Price action: July corn futures closed 2 3/4 cents higher. September corn ended 1 3/4 cents lower while new-crop contracts finished mostly 4 to 5 cents lower.
Fundamental analysis: Pre-report positioning dominated trade in the corn market today. Most traders are wanting to be neutral heading into tomorrow's Acreage and Quarterly Grain Stocks Reports from USDA.
Soggy areas of the western Corn Belt are expected to see a drier pattern over the next week, while areas in the far eastern Corn Belt that need rain are expected to be wetter. As a result, traders perceive the weather outlook as more crop-friendly and price-negative.
Tomorrow is first notice day for July corn futures -- the start of the delivery process. No deliveries against the July contract are anticipated given very tight supplies. Because they are in delivery, July corn futures will no longer have a daily trading limit, which increases the odds for some potential volatile trade over the next two weeks.
Technical analysis: December corn futures are near the middle of the established trading range from $5.12 to $5.73 3/4. That lowers the odds of a breakout from this range tomorrow, even if there's a sharp reaction in either direction to USDA's reports -- it would take a limit move to post either an upside or downside breakout from the range.
Hedgers: 100% sold on 2012-crop in the cash market. 25% of expected 2013-crop production is sold via cash forward contract for harvest delivery.
Cash-only marketers: 100% sold on old-crop. 25% of expected 2013-crop production is sold via forward contract for harvest delivery.
Price action: Soybean futures ended split with new-crop finishing high-range with gains of 7 1/4 to 14 1/4 cents and old-crop settling fractionally lower, which was in the lower half of today's trading range. Soymeal posted gains while soyoil posted losses for the day amid spreading.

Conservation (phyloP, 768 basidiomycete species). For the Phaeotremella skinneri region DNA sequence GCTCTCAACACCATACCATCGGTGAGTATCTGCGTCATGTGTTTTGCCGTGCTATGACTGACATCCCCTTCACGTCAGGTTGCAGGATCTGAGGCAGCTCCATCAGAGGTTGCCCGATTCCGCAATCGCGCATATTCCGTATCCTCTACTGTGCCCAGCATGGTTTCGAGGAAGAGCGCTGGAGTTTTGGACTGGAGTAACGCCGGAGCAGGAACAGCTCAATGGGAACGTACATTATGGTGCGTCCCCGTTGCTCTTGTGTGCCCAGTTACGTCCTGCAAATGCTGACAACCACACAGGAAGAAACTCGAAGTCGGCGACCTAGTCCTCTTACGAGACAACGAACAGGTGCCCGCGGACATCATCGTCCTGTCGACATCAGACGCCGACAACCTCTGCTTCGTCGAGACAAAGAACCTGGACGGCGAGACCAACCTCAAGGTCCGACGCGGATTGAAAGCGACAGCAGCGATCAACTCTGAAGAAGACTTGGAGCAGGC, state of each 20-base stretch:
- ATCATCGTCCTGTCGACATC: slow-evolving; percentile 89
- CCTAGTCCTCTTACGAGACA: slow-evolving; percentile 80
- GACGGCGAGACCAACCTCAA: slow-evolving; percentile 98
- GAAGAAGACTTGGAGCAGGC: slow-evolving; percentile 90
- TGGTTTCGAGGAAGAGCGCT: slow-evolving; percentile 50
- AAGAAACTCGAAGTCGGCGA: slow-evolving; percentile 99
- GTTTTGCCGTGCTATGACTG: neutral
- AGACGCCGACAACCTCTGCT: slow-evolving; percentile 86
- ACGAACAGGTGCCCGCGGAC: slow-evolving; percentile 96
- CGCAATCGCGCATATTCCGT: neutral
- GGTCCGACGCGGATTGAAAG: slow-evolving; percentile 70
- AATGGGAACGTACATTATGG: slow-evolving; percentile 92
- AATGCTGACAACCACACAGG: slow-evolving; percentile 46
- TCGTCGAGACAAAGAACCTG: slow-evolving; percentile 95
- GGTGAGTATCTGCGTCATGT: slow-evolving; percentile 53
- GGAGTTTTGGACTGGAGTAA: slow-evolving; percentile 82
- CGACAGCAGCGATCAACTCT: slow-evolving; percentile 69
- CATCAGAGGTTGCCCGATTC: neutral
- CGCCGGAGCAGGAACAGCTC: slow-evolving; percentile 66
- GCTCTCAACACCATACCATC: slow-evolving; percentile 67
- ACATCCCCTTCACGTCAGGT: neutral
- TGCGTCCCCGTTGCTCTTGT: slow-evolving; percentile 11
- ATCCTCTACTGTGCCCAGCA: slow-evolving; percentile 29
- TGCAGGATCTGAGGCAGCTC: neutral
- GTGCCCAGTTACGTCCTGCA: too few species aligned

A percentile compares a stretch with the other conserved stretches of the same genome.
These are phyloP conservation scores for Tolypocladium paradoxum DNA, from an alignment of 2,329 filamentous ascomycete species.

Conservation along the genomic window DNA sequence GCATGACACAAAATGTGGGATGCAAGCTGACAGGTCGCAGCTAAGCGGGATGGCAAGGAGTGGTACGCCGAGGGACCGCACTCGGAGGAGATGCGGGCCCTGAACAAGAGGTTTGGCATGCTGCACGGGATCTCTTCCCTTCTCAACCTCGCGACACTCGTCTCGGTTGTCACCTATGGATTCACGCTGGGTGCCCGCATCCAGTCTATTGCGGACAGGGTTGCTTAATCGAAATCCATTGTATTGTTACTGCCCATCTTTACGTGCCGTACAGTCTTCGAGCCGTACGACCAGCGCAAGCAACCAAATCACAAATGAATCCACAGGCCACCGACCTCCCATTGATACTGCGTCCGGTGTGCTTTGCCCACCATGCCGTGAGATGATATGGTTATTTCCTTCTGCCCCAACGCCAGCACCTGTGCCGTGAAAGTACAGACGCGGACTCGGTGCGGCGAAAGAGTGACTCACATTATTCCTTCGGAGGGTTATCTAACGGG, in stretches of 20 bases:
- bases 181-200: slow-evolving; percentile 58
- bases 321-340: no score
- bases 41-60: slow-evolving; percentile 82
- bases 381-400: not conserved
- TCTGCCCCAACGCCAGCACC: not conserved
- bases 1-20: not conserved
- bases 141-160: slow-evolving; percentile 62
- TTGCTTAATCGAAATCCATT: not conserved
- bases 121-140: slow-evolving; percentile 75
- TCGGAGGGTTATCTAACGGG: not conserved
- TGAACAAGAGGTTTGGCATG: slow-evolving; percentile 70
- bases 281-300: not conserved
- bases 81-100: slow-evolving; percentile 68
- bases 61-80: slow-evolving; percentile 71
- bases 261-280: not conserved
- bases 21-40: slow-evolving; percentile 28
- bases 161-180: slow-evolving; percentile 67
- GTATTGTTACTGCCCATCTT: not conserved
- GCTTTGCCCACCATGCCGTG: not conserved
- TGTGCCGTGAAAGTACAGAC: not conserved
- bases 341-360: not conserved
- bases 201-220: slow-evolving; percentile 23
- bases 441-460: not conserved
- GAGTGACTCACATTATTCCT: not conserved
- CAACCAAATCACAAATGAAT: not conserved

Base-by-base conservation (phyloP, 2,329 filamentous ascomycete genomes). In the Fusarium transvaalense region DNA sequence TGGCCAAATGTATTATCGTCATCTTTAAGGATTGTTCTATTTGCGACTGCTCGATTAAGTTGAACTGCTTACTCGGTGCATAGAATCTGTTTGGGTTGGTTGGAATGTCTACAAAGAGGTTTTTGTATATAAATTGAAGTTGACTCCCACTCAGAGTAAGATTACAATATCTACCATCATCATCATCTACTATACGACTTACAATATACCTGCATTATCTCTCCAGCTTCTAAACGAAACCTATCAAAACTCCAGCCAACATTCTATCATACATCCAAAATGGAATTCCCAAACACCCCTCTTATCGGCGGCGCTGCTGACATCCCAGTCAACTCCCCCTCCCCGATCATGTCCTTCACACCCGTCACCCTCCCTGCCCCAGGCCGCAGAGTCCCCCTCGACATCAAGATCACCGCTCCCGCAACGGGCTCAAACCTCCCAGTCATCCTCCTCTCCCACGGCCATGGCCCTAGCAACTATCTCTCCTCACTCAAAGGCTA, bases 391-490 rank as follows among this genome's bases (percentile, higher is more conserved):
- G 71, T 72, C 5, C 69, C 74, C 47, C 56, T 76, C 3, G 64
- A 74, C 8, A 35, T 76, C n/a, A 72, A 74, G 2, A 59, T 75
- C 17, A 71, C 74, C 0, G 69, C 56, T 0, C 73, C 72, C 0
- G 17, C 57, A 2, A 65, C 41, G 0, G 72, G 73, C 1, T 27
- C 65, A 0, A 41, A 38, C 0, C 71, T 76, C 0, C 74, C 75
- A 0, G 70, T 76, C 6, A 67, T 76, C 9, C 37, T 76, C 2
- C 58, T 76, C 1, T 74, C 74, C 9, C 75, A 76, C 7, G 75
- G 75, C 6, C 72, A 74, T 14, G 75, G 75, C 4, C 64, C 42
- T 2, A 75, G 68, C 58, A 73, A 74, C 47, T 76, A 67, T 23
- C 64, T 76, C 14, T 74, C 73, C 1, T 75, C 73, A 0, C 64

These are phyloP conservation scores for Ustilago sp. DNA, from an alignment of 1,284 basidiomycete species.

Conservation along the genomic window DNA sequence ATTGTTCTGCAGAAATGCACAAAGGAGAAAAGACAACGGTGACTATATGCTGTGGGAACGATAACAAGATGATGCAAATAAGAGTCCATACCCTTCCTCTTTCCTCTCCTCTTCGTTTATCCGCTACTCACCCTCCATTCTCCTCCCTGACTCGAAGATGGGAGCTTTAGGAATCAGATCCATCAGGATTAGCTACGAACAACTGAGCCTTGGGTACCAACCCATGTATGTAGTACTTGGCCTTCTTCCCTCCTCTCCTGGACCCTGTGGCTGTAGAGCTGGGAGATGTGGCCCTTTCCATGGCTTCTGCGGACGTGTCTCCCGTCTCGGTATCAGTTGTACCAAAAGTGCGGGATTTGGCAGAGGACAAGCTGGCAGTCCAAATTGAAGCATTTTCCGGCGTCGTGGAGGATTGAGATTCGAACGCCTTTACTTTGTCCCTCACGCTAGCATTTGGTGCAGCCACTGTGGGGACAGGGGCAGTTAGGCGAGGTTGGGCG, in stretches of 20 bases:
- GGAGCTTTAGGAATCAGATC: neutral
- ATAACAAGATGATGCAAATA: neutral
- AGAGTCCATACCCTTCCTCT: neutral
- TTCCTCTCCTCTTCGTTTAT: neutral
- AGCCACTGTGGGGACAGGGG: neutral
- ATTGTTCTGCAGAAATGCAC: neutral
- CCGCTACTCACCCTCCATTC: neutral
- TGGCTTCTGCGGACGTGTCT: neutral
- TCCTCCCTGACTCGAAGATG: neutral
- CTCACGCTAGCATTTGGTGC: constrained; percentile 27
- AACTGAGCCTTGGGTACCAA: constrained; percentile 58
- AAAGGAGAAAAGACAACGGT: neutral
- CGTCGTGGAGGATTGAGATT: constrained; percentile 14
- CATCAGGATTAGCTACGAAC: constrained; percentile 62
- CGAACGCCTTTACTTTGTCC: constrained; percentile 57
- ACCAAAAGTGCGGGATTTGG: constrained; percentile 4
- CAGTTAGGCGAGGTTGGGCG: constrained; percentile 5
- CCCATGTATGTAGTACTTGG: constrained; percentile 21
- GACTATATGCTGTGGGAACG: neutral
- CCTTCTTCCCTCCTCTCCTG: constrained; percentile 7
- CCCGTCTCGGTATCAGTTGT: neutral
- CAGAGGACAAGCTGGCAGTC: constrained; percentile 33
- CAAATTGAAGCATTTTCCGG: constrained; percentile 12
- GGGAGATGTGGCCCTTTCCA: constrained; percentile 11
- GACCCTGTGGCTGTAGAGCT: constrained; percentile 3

Fundamental analysis: The market focused on readying positions for tomorrow's reports, and more of the same action is expected tomorrow morning ahead of the 11:00 a.m. CT reports. Old-crop corn benefited from expectations USDA will peg June 1 bean stocks at 441 million bu., which is just two-thirds of last year's stocks for that date.
New-crop contracts, on the other hand, were pressured by expectations USDA will raise its planted acreage estimate from March intentions to 78.024 million. This reminds of expectations for production to rebound in 2013-14. The market remains largely unconcerned about the yield implications of a very slow and wet start to the growing season. However, this morning's export sales report and a daily sales announcement reminded the market of overall soy demand strength.
Technical analysis: November soybeans continue to consolidate in a narrow range between Friday's high of $12.85 1/4 and the June low of $12.55. An upside breakout would have bulls eyeing the psychological $13.00 mark, followed by the June high of $13.33.
Hedgers: 100% sold on 2012-crop in the cash market. 20% forward priced on expected 2013-crop production for harvest delivery.